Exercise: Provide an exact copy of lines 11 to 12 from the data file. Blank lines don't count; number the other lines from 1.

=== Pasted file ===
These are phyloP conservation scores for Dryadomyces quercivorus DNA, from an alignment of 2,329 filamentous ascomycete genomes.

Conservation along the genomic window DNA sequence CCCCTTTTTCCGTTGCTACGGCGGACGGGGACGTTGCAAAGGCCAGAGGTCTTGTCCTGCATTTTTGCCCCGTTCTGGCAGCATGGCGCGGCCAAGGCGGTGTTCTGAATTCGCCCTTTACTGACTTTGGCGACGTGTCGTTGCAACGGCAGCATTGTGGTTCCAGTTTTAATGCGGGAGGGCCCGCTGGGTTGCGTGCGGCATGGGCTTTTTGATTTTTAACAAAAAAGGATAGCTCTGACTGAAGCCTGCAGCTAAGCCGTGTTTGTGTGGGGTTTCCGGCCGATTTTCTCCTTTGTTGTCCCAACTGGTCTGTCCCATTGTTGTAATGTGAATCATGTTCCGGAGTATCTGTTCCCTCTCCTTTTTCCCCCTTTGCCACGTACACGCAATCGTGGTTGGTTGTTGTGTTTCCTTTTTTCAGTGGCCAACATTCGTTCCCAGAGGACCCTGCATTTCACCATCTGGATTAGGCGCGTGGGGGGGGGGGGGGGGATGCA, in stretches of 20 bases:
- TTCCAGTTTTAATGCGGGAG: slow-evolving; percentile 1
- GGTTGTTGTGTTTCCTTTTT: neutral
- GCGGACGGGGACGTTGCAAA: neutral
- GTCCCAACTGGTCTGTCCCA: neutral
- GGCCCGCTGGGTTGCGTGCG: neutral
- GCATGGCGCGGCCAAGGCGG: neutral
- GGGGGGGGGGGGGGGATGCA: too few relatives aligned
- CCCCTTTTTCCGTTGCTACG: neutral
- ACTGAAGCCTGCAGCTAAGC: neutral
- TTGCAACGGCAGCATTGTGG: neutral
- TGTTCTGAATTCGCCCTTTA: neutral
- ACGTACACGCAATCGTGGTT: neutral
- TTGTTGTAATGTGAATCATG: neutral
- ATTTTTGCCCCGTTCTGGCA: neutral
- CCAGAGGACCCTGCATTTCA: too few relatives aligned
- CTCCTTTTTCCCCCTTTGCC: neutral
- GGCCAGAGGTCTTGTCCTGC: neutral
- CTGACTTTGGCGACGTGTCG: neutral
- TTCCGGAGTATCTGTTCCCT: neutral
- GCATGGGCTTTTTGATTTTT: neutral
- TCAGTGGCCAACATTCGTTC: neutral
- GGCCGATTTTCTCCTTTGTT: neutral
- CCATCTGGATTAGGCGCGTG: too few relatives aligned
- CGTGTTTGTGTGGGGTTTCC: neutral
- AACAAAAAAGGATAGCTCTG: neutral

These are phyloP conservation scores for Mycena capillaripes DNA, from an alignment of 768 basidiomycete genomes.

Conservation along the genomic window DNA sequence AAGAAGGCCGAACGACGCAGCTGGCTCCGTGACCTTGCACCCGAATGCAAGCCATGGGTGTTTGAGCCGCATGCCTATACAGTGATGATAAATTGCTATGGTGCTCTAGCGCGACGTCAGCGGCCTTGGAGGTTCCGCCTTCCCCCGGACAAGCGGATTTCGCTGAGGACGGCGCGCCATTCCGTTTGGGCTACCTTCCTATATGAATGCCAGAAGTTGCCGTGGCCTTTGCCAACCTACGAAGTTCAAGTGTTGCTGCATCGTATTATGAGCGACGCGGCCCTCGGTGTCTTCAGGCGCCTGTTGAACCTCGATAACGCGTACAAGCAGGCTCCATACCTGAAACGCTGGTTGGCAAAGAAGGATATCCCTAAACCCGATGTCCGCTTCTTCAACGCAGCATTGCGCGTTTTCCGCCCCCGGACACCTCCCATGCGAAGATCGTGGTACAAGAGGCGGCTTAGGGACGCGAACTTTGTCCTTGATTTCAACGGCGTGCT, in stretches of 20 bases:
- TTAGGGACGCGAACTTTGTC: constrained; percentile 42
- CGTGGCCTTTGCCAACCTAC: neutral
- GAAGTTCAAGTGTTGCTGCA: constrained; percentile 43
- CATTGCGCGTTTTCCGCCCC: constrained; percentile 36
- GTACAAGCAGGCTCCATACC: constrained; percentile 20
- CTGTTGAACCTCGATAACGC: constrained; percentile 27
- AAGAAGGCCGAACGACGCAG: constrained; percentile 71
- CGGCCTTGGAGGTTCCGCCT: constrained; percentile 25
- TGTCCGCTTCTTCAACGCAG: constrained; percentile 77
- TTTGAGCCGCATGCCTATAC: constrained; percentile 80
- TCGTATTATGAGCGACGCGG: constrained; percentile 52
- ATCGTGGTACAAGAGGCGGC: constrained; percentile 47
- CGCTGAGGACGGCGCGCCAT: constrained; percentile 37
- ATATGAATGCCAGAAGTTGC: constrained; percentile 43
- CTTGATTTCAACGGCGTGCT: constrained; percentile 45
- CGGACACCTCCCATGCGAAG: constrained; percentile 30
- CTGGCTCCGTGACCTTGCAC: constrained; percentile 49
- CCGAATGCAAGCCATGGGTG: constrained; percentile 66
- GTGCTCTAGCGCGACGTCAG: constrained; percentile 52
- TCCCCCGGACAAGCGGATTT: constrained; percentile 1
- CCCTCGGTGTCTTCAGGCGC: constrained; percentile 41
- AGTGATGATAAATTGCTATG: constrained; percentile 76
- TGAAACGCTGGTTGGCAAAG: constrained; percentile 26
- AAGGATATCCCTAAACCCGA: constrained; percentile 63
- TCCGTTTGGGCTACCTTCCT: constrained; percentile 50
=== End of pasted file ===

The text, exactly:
- ACTGAAGCCTGCAGCTAAGC: neutral
- TTGCAACGGCAGCATTGTGG: neutral